There are tons of toss-up games in the Big East this year, so it's a pretty big deal that Temple could catch two early tosses. The Owls, 3-2 overall, have yet to lose the fourth quarter of a football game. (Flip side: They've been outscored by 34-17 in the first quarter and led only Villanova after the first period.)
This is another good litmus test for Temple. All signs point to Louisville, Rutgers and Cincinnati being the top Big East teams, and everyone else fighting for the scraps, which include bowl bids. Can Temple look better against a real-deal Rutgers defense than the Owls did against a similarly tough unit at Penn State?
Temple can get creative at Lincoln Financial Field, with more to gain than lose. The 6-0 Scarlet Knights are the ones starting to dream big dreams.
The Owls do need to establish home turf, and we're not just talking about the Linc. We have long thought the nation's maps should be redrawn, with Philadelphia becoming the capital of the state of South Jersey. When it comes to football, everyone knows that territory is rich in talent. Temple needs South Jersey players to do well. So does Rutgers. And obviously Rutgers doesn't mind crossing the bridges trying to get Pennsylvania players.
The Big East would love for this game to become a serious rivalry. Previously, it seemed like either Rutgers or Temple was always holding up the bottom of the league. When Temple last played in the Big East in 2004, it tied Rutgers for last with a 1-5 record. The Scarlet Knights beat nobody but Temple in the league that year.
In those days, Rutgers was the weakest link, finishing last by itself four times from 1999-2002, winning just one Big East game in those four years. Temple finished 0-7 in 2003 to finally break the Scarlet Knights stranglehold.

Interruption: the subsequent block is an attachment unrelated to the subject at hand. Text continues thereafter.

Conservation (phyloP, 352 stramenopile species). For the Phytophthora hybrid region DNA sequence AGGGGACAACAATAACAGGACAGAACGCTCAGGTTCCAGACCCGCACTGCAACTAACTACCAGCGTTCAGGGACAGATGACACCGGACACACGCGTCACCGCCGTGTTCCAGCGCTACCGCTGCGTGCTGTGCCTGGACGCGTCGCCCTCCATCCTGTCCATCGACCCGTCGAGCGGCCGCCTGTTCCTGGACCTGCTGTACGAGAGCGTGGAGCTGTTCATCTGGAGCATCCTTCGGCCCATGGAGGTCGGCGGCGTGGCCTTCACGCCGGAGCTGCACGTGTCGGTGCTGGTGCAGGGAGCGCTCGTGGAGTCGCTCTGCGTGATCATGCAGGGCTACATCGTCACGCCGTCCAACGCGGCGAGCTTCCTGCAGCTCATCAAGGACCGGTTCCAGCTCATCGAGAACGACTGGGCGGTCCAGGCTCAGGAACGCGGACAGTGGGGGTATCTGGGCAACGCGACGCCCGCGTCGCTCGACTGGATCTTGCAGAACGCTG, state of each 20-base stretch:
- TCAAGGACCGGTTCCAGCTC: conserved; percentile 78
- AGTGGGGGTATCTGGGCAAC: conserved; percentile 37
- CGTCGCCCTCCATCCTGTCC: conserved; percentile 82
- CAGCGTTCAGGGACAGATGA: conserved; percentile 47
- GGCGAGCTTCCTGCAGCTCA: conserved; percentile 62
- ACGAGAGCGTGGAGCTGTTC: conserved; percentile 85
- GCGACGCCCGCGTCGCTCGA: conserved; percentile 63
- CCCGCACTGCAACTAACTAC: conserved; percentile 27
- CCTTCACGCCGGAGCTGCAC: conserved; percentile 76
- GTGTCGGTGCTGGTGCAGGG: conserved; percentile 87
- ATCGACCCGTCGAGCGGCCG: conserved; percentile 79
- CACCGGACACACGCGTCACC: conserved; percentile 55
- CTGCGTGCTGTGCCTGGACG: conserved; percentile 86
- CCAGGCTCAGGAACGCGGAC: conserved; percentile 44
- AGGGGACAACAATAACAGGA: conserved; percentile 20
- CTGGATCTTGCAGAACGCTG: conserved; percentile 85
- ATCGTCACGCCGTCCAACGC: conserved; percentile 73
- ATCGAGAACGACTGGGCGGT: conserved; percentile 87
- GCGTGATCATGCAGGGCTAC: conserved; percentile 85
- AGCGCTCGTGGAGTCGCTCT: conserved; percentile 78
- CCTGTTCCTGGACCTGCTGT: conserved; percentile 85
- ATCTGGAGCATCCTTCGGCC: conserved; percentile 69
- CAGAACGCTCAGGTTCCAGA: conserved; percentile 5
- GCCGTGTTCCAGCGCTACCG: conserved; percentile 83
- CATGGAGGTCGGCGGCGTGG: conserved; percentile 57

That was a different Rutgers era. But here's another sign that things are going good in Piscataway: This week, the Scarlet Knights already picked up a football win over Temple. Tom Luicci from the Newark Star-Ledger noted this week that Rutgers listed its series advantage at 18-16 over Temple, while the Owls officially had it at it 19-15. That's because Temple had forfeited its 1986 victories after star running back Paul Palmer was declared ineligible for accepting money from an agent. But Rutgers never turned the loss into a win.
Not realizing any of this until Luicci wrote it, the current Rutgers regime announced it is accepting the win and will adjust its all-time record.
For Temple, getting bowl-eligible was the goal before the season. That got tougher after an early loss at Maryland but is back in play again, even if the opening remains narrow.
The bottom line: The Owls should enjoy being unbeaten in the league just as the Scarlet Knights like being unbeaten overall. And the league should like these two schools 50 miles apart, the closest distance in the football division, getting after each other for more than avoiding the bottom.
The Big East office won't have an official rooting interest today. Give the league honchos truth serum and they'd have to want Rutgers, the highest-ranked team in the league at 15th in the BCS standings, to keep going.
That same serum would reveal the bosses are thrilled the Owls are 2-0 in their Big East restart, that whatever happens Saturday it's not the same old Temple, or the same old Rutgers-Temple game.
Contact Mike Jensen at firstname.lastname@example.org or @Jensenoffcampus on Twitter. Read his "Off Campus" columns at www.philly.com/offcampus